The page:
Many mechanical and electronic systems run part-time — air conditioning, for instance. The dutycycle is the fraction of time the system is on, typically expressed as a percentage, from 0 percent (always off) to 100 percent (always on). A related metric is the length of an on-off cycle, the cycle time. The dutycycle program in Listing 1 lets you control both. At the default setting of 50 percent dutycycle and a 100 millisecond cycle time (i.e., on for 50 millisecond, off for 50 milliseconds), the CPU temperature rise during kernel builds is cut almost in half.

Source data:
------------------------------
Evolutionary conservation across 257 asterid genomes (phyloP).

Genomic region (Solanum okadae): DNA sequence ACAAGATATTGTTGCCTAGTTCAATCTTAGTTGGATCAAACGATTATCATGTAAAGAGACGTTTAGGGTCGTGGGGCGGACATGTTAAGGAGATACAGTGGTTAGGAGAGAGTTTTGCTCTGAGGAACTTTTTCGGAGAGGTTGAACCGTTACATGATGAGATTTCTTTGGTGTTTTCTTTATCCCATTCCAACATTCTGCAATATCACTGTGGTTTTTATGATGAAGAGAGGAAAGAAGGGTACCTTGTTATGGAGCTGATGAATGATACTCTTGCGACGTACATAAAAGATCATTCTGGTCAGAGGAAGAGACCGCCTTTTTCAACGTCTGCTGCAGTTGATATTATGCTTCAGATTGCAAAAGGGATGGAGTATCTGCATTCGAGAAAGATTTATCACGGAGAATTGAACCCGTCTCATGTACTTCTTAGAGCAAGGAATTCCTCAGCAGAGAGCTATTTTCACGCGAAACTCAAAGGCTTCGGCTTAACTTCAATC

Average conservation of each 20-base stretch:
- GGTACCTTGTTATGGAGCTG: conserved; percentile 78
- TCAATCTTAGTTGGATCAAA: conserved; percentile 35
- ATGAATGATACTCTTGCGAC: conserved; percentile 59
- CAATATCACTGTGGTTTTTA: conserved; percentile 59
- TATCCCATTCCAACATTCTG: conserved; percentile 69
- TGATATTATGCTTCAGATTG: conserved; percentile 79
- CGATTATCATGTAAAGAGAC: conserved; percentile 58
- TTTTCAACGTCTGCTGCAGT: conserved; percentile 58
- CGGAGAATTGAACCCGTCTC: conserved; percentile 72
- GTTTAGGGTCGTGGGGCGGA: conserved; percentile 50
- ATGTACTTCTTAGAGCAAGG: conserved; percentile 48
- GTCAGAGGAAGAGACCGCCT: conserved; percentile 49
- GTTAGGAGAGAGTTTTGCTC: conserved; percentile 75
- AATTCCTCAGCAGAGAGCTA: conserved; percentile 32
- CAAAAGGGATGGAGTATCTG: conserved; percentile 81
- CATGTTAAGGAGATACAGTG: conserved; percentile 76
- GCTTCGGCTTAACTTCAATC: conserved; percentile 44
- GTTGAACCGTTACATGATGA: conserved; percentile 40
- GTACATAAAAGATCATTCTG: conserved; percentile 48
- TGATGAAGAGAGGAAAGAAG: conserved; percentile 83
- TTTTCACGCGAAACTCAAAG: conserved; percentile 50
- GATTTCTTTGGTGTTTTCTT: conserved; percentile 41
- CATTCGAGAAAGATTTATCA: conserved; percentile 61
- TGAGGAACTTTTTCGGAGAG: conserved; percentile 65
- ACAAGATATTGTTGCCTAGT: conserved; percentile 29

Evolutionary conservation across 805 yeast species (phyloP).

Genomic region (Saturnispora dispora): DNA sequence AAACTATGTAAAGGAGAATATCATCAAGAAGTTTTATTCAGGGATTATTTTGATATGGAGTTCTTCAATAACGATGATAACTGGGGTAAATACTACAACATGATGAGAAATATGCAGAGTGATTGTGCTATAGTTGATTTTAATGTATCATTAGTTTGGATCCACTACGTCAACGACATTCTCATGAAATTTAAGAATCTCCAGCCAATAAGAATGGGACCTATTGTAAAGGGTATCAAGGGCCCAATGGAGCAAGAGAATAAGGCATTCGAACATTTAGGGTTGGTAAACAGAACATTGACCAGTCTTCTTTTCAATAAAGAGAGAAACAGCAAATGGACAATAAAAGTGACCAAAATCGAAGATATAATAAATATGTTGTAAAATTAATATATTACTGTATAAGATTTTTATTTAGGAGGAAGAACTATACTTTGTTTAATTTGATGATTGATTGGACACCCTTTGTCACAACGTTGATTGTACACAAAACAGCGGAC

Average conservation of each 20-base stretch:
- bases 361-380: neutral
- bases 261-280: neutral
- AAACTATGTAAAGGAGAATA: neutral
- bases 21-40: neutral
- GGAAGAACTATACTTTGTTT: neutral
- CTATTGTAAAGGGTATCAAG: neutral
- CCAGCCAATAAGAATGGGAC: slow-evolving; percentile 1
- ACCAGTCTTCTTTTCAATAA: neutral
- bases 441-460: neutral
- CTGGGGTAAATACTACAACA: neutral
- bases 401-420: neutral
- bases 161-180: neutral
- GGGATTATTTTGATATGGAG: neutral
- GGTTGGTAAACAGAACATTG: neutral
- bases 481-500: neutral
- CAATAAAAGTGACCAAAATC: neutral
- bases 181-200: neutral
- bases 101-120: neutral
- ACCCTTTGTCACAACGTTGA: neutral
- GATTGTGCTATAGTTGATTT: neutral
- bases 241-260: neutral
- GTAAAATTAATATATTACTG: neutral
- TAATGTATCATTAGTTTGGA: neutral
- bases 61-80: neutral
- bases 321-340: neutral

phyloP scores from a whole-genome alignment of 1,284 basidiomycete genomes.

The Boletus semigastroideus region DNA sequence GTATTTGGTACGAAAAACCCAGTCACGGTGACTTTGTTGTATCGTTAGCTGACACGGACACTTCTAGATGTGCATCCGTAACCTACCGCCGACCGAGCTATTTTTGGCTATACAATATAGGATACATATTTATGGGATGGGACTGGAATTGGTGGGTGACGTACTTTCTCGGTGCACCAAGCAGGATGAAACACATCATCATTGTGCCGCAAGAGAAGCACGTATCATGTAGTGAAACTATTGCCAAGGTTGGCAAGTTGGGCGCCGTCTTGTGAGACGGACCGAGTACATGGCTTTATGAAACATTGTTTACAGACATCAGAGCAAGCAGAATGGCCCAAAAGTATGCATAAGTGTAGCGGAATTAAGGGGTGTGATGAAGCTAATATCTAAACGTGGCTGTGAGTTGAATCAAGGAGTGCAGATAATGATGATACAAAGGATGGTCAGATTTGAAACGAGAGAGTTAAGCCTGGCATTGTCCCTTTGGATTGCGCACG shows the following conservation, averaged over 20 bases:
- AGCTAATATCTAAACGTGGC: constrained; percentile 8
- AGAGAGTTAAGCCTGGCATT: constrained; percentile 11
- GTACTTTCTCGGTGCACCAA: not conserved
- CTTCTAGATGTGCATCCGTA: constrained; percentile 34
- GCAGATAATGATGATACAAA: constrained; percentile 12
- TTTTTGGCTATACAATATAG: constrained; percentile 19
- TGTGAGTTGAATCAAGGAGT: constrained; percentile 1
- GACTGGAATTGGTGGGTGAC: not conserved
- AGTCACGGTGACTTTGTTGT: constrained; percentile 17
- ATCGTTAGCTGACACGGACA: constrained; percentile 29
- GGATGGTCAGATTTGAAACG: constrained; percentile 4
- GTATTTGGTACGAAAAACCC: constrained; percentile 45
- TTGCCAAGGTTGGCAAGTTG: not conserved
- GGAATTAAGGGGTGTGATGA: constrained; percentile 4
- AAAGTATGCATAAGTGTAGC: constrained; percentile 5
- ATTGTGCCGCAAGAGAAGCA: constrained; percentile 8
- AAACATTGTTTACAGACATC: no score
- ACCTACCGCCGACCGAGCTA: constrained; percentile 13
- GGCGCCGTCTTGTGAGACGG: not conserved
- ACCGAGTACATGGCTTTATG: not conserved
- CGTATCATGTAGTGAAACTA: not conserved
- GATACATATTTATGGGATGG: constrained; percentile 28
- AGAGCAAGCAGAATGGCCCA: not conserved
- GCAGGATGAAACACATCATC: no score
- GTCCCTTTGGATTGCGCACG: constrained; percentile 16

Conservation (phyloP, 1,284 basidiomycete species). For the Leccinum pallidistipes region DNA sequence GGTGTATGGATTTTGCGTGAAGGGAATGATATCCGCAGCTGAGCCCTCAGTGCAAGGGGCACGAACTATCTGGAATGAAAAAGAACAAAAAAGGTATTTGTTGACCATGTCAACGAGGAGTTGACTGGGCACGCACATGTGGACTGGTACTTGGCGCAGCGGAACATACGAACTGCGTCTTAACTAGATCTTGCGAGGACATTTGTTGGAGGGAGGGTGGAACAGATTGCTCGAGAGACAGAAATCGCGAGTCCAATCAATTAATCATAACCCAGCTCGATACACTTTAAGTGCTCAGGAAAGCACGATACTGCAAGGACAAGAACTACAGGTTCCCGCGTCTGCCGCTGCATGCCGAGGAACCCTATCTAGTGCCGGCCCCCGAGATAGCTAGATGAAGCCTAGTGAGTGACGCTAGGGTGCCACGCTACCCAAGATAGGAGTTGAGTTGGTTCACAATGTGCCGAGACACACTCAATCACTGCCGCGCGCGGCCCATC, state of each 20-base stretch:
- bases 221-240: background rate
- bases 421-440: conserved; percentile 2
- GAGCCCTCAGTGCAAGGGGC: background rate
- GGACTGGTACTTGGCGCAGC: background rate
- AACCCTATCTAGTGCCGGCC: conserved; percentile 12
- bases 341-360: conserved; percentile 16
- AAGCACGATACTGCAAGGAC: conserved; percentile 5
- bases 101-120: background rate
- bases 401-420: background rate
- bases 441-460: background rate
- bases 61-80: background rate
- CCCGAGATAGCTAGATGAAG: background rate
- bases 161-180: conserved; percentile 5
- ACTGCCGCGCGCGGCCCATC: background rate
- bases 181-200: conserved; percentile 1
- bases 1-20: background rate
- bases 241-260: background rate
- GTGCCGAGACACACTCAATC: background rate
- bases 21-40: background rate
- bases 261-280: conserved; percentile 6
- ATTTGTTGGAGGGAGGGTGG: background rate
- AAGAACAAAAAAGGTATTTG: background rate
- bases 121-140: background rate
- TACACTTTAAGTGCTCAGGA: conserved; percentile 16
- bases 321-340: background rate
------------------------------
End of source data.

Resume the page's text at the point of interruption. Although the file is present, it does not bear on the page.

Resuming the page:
The basic idea of dutycycle is to fork off the controlled program, sleep for a bit, pause the controlled program, sleep a bit more, then resume it, repeating until the controlled program exits. The POSIX standard signals STOP and CONT (continue), respectively pause and resume a process. That is OS independent enough for me and requires no experimental kernel code. This code has only been tested on Linux, but should work on most Unix work-alikes and other sufficiently POSIX-compliant operating systems. (POSIX is a bunch of standards, not just one; how many parts and how well implemented they are varies.)